According to Reginald Nettel, a young organist, at this time
visiting New Brighton with his choir on an annual outing, entered
a partly erected portion of the Tower building and heard the
sound of the Tristan Prelude coming from behind a tarpaulin.
Sure enough, it was found to be Bantock rehearsing his band.
Within a year of his appointment, and with the assistance of
Mr.de Ybarrondo, a sympathetic member of the tower board of
directors, a full orcherstra of about 60 players was assembled
and Bantock was conducting regular Sunday concerts at which
he presented works by all the great composers whilst still conducting
the dance band every evening from 7.30-10.00, offering a wider
choice of programme.
He went on to arrange special Friday concerts with his full
orchestra, the programmes always including a full symphony.
There were Beethoven and Mozart symphonies, Dvorak’s New
World, Tchaikowsky’s Pathétique and Rubinstein’s
huge, seven movement Ocean Symphony.
Bantock’s daughter, Myrrha, much later wrote of these concerts
that “his instrumentalists were with him to a man and, having
quickly fallen under the spell of his magnetic personality,
accorded him a hero-worship which brought out the best in every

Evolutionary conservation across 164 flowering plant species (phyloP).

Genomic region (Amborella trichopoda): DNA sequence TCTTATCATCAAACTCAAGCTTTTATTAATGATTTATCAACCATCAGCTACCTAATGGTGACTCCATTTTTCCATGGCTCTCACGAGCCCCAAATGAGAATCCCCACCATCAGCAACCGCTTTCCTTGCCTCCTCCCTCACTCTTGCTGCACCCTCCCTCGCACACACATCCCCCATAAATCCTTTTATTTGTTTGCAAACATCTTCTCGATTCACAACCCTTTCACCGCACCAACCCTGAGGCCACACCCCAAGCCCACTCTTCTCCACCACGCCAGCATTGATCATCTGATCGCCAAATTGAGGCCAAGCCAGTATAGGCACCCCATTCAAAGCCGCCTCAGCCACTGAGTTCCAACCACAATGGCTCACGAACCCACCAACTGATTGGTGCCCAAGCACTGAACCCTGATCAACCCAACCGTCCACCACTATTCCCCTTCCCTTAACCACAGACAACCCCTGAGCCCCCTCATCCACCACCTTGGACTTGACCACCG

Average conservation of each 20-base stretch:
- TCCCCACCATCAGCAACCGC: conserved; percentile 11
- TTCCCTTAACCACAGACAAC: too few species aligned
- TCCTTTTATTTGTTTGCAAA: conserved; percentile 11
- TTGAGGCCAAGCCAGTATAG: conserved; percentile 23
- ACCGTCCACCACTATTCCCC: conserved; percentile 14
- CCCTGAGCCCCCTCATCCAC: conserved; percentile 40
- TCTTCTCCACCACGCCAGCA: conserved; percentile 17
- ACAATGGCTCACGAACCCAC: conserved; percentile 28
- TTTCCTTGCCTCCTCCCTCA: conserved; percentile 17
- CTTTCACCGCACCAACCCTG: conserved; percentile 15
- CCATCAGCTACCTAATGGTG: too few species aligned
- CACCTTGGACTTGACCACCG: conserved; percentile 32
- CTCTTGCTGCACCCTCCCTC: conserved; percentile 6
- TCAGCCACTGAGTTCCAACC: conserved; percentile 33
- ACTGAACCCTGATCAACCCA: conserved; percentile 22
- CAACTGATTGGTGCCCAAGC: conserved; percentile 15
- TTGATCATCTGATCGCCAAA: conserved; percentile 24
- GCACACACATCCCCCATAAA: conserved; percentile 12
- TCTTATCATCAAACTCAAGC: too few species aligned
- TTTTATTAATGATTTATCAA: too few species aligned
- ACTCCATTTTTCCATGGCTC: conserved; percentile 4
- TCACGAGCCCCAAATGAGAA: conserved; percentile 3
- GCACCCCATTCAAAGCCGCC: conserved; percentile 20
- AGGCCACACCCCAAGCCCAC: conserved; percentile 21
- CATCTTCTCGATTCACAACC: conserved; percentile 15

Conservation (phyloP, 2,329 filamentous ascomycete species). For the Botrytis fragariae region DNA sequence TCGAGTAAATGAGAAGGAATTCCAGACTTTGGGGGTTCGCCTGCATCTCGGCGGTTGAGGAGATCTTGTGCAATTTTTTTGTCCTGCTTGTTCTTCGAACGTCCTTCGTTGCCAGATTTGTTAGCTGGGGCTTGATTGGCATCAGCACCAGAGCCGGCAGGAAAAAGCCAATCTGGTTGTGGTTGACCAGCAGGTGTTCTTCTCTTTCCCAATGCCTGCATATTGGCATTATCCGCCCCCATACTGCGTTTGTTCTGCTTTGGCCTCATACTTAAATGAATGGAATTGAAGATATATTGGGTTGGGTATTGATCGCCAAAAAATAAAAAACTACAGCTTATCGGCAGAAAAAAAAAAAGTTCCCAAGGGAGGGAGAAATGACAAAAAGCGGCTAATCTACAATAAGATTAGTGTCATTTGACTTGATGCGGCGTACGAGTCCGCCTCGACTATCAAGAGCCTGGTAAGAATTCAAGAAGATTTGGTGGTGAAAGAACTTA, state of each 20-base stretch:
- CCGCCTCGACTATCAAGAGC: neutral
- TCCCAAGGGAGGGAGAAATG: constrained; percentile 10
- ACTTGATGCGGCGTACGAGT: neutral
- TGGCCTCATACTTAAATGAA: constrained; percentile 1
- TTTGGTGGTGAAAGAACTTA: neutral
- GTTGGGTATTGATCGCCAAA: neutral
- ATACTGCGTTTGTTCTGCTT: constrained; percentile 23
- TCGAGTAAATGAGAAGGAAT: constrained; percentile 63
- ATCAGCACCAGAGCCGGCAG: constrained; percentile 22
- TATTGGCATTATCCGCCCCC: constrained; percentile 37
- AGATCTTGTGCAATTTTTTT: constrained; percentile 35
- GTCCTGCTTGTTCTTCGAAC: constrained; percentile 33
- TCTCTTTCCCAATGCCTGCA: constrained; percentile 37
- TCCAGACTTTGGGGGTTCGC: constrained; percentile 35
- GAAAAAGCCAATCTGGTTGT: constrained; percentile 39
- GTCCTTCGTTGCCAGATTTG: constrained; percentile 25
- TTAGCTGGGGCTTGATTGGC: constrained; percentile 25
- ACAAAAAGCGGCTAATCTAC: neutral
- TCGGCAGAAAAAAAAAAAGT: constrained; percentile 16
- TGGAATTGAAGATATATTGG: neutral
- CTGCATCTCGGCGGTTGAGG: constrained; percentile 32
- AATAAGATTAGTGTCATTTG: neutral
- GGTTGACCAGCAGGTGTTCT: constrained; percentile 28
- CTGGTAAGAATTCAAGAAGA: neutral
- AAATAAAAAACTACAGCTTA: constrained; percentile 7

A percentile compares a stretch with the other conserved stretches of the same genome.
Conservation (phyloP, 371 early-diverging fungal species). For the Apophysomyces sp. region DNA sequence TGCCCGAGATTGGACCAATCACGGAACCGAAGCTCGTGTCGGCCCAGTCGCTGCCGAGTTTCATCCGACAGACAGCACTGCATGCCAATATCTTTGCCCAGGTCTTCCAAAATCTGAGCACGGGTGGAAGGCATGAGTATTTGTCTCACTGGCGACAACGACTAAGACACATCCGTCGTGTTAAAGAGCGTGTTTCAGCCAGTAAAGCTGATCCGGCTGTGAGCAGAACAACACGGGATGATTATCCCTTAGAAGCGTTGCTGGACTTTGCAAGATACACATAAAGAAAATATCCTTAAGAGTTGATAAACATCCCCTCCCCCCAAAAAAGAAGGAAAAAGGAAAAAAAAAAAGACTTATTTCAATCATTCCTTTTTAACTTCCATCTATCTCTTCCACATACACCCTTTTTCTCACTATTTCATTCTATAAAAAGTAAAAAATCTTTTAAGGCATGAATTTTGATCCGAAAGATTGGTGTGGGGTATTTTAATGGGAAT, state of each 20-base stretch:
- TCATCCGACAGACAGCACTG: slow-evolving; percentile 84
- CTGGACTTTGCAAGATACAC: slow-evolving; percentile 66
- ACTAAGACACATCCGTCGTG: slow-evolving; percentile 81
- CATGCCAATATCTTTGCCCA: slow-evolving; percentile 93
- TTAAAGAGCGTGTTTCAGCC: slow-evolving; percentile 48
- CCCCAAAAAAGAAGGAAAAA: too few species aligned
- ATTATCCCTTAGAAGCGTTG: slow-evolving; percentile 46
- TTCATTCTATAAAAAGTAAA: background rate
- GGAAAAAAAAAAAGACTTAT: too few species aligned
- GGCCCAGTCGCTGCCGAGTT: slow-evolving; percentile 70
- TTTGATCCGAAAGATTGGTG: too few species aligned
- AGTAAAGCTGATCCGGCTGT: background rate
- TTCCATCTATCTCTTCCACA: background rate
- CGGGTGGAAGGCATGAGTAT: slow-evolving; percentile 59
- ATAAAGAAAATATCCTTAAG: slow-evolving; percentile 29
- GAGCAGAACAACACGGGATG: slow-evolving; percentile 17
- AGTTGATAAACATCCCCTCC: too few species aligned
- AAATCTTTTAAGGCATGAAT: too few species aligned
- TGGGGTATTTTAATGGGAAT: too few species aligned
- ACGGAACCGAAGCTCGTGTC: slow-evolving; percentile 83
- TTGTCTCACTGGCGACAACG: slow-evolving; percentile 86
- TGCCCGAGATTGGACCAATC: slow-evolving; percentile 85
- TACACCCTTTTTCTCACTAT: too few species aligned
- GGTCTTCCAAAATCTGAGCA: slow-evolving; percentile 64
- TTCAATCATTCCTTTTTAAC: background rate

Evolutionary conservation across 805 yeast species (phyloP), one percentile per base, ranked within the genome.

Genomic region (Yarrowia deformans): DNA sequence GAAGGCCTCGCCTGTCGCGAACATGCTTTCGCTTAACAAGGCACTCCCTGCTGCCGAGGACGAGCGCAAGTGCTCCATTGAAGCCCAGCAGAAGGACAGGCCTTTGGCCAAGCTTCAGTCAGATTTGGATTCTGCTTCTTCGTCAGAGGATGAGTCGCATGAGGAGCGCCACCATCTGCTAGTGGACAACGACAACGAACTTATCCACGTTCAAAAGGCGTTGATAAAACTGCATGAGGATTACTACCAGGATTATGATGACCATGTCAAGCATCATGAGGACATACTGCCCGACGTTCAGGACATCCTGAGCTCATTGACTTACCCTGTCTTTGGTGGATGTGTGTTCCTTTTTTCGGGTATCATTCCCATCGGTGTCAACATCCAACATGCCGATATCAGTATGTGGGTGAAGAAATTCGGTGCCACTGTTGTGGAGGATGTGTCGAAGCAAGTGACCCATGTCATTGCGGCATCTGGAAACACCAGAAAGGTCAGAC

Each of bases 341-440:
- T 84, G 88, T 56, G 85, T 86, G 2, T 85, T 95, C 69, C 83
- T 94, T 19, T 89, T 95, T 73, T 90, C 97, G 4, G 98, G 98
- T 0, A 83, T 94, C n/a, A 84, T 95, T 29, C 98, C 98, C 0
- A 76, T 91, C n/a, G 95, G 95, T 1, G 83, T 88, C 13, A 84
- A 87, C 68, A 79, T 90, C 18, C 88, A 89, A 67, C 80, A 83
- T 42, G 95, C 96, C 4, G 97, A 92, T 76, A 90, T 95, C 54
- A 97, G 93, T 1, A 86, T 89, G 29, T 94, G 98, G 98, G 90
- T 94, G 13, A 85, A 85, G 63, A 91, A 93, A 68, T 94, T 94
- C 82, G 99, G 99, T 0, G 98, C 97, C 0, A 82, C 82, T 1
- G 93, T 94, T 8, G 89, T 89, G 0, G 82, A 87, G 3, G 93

player”. However, it was the ability of the musicians as much
as their conductor’s personality which encouraged the music-lovers
of Liverpool to attend the orchestral concerts.
Having had such good audiences for the symphony concerts, it
seems that it was not too difficult for Bantock, supported yet
again by Mr de Ybarrondo, to persuade the directors to allow
a further series of concerts and by 1899 his plans to include
music of living British composers started to come to fruition.
Sir Frederick Cowen was invited to conduct a concert of his
own works on 28 May 1899 and Stanford came to New Brighton on
25 June for the same reason. They were soon to be followed by
Parry (9 July), Elgar (16 July), Corder (23 July), Wallace (30
July), German (20 Aug) and Mackenzie (3 Sept). William Wallace
conducted the first performance of his Symphony,‘The Creation’
and Bantock presented an all-British concert, a Tchaikowsky
concert and a Liszt concert. For others, he invited various
European conductors. Camille Chevillard, of the Lamoureux Concerts
in Paris, gave an all-French programme and Sylvan Deuis of Liège
presented a Belgian concert.
The size of the orchestra was increased for such events as these,
and with Vasco V. Ackeroyd of the Liverpool Philharmonic leading,
Bantock had somewhere near 100 players at his disposal. The
wind, brass and percussion came from the permanent Tower Band
and were professionals. The string section however, included